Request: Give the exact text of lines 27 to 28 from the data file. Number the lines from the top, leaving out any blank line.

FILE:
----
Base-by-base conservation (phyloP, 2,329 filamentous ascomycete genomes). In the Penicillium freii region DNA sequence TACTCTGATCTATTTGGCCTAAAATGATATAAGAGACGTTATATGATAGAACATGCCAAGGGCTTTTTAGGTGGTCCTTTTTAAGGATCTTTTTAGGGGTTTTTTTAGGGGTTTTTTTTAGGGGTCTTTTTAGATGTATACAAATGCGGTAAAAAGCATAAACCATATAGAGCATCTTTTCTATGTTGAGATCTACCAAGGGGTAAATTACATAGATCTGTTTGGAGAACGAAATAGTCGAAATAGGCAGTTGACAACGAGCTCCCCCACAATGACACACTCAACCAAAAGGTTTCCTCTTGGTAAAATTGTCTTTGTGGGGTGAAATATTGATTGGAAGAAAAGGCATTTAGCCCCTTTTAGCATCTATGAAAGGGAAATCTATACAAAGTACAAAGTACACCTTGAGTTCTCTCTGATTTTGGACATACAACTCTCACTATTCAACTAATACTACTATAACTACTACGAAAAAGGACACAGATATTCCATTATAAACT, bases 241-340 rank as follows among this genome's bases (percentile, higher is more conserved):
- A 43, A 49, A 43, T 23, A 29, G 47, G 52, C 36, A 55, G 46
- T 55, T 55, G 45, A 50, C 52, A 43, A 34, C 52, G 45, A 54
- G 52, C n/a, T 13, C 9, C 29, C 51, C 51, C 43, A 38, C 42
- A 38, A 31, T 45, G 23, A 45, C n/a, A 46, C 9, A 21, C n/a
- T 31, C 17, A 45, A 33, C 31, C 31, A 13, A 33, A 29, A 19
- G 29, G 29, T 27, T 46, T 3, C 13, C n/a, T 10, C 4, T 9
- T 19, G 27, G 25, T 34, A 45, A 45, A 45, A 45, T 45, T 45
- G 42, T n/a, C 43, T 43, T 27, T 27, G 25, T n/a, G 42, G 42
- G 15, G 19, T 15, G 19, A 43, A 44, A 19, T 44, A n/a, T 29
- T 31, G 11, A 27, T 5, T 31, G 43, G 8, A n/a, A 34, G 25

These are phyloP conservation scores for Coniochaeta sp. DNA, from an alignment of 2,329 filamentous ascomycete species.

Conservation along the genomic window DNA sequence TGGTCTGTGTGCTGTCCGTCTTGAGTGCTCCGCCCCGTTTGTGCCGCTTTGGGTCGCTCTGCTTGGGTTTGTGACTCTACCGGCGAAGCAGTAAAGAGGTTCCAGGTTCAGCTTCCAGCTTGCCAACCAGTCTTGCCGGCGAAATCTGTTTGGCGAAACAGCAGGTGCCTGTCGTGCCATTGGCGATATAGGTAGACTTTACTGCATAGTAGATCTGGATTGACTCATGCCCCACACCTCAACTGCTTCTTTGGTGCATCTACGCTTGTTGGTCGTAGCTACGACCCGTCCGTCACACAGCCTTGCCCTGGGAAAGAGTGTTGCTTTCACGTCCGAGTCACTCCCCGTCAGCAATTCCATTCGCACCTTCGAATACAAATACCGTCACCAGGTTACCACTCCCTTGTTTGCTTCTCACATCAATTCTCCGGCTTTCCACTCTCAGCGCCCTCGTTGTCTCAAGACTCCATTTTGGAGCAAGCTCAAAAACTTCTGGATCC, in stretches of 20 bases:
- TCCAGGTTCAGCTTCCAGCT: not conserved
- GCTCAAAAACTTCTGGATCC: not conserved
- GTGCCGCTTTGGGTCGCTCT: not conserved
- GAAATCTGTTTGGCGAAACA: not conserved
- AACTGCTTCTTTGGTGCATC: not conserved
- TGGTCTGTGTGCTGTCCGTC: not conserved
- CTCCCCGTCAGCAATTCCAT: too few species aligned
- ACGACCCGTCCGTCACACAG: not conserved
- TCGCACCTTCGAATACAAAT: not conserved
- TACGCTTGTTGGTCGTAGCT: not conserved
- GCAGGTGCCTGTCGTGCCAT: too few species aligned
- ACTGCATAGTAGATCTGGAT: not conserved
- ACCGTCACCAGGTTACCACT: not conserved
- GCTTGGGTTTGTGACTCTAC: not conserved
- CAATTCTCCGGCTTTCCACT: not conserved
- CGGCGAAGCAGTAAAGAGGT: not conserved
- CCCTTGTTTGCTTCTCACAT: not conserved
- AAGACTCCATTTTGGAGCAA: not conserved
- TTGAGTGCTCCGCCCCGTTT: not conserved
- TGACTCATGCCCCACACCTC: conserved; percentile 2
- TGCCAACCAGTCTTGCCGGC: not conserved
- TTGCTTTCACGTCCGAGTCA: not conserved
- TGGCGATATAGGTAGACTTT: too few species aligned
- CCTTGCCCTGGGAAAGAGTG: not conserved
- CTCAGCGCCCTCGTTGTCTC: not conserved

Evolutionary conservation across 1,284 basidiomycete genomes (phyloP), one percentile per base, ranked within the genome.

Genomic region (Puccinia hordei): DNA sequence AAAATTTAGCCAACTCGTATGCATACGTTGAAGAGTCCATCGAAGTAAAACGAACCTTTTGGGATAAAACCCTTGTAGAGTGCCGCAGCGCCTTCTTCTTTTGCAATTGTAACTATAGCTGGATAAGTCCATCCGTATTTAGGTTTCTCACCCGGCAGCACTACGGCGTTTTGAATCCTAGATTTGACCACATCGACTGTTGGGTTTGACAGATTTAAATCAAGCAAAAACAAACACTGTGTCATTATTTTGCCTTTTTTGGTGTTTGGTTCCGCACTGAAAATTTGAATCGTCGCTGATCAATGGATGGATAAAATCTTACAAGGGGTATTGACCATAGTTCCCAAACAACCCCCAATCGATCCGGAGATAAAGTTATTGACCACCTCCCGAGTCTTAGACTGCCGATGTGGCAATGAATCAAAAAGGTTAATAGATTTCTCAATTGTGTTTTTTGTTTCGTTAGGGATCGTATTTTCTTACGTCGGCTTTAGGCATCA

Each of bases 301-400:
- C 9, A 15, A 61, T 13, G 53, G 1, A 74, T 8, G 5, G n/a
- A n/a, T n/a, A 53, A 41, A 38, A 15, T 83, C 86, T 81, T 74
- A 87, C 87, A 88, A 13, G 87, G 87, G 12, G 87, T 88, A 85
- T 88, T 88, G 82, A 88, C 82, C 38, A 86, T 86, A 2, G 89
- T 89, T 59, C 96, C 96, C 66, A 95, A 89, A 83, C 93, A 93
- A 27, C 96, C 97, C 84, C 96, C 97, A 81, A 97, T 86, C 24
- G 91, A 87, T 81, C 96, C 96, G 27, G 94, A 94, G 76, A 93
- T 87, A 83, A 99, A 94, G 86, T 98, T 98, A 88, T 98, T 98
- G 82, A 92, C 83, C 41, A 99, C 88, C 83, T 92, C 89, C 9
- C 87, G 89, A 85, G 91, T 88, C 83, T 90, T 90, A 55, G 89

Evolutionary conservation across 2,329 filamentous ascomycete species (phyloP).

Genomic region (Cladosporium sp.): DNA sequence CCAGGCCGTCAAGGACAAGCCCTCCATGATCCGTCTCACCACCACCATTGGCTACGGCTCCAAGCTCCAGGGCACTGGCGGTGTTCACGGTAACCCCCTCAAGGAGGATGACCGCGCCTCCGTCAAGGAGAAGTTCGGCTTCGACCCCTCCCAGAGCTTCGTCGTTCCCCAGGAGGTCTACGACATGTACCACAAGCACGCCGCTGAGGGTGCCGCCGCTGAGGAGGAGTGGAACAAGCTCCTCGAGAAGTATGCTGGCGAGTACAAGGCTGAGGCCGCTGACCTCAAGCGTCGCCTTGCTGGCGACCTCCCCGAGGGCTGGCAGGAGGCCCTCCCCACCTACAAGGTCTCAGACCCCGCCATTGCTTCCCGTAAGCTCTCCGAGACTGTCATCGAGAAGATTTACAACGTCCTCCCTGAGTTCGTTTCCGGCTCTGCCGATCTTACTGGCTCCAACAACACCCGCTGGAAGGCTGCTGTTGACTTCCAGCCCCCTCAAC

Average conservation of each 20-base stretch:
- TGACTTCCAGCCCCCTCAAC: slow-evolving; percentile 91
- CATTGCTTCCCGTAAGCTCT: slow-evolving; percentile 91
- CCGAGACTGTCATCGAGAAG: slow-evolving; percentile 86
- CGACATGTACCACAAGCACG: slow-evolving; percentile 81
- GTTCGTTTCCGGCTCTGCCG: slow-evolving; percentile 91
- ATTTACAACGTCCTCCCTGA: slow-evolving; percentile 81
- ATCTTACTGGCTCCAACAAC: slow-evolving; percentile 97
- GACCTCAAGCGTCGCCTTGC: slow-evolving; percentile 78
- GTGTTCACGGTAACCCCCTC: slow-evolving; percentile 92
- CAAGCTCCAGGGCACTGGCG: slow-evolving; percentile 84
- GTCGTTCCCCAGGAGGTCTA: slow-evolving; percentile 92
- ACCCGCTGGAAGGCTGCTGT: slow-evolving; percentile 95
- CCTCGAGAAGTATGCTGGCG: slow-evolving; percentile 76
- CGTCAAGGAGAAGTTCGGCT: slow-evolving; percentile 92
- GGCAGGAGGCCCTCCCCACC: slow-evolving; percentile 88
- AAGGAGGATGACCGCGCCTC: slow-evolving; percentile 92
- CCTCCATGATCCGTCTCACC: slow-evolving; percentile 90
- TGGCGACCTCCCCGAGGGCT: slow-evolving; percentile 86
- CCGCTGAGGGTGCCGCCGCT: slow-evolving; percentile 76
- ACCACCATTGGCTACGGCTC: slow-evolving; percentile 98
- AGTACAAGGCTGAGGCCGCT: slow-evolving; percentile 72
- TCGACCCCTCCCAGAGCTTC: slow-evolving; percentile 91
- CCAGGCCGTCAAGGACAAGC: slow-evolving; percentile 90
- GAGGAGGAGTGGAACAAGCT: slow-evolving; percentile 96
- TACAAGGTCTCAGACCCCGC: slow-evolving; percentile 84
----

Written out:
- GCTTGGGTTTGTGACTCTAC: not conserved
- CAATTCTCCGGCTTTCCACT: not conserved